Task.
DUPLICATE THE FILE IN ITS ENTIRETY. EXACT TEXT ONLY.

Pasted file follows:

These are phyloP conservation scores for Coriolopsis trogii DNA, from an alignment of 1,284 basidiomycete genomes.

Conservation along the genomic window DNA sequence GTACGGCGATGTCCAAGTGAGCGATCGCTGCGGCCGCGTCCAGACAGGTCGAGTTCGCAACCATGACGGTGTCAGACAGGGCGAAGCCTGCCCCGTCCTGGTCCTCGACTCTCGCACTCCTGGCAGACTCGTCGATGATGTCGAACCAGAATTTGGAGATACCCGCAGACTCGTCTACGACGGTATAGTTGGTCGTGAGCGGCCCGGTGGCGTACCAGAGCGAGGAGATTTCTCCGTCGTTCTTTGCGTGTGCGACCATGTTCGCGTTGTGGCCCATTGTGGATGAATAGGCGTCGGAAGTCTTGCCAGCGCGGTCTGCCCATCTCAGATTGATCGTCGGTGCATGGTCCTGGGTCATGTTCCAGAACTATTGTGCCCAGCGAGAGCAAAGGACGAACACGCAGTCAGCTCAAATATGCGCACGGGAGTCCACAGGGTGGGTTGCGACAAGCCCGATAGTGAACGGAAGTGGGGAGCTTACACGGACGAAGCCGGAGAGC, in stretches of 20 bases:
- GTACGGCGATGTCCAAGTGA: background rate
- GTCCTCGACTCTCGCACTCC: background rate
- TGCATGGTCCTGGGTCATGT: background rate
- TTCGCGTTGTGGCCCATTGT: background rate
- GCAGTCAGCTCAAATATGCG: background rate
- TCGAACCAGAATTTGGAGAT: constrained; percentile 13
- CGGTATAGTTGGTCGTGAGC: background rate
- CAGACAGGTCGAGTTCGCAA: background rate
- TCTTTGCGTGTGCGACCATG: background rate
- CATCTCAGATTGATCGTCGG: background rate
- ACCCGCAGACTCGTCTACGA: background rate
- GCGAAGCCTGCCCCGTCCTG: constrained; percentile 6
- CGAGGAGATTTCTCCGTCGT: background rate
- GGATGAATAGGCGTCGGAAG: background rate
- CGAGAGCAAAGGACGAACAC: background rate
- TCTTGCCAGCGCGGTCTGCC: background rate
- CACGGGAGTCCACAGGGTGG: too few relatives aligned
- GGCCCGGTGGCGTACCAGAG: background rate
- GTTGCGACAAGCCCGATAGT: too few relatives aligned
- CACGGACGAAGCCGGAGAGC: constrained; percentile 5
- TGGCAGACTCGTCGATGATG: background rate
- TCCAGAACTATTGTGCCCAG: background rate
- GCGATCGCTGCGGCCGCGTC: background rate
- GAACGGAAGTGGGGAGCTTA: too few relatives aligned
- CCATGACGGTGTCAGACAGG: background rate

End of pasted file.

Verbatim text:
These are phyloP conservation scores for Coriolopsis trogii DNA, from an alignment of 1,284 basidiomycete genomes.

Conservation along the genomic window DNA sequence GTACGGCGATGTCCAAGTGAGCGATCGCTGCGGCCGCGTCCAGACAGGTCGAGTTCGCAACCATGACGGTGTCAGACAGGGCGAAGCCTGCCCCGTCCTGGTCCTCGACTCTCGCACTCCTGGCAGACTCGTCGATGATGTCGAACCAGAATTTGGAGATACCCGCAGACTCGTCTACGACGGTATAGTTGGTCGTGAGCGGCCCGGTGGCGTACCAGAGCGAGGAGATTTCTCCGTCGTTCTTTGCGTGTGCGACCATGTTCGCGTTGTGGCCCATTGTGGATGAATAGGCGTCGGAAGTCTTGCCAGCGCGGTCTGCCCATCTCAGATTGATCGTCGGTGCATGGTCCTGGGTCATGTTCCAGAACTATTGTGCCCAGCGAGAGCAAAGGACGAACACGCAGTCAGCTCAAATATGCGCACGGGAGTCCACAGGGTGGGTTGCGACAAGCCCGATAGTGAACGGAAGTGGGGAGCTTACACGGACGAAGCCGGAGAGC, in stretches of 20 bases:
- GTACGGCGATGTCCAAGTGA: background rate
- GTCCTCGACTCTCGCACTCC: background rate
- TGCATGGTCCTGGGTCATGT: background rate
- TTCGCGTTGTGGCCCATTGT: background rate
- GCAGTCAGCTCAAATATGCG: background rate
- TCGAACCAGAATTTGGAGAT: constrained; percentile 13
- CGGTATAGTTGGTCGTGAGC: background rate
- CAGACAGGTCGAGTTCGCAA: background rate
- TCTTTGCGTGTGCGACCATG: background rate
- CATCTCAGATTGATCGTCGG: background rate
- ACCCGCAGACTCGTCTACGA: background rate
- GCGAAGCCTGCCCCGTCCTG: constrained; percentile 6
- CGAGGAGATTTCTCCGTCGT: background rate
- GGATGAATAGGCGTCGGAAG: background rate
- CGAGAGCAAAGGACGAACAC: background rate
- TCTTGCCAGCGCGGTCTGCC: background rate
- CACGGGAGTCCACAGGGTGG: too few relatives aligned
- GGCCCGGTGGCGTACCAGAG: background rate
- GTTGCGACAAGCCCGATAGT: too few relatives aligned
- CACGGACGAAGCCGGAGAGC: constrained; percentile 5
- TGGCAGACTCGTCGATGATG: background rate
- TCCAGAACTATTGTGCCCAG: background rate
- GCGATCGCTGCGGCCGCGTC: background rate
- GAACGGAAGTGGGGAGCTTA: too few relatives aligned
- CCATGACGGTGTCAGACAGG: background rate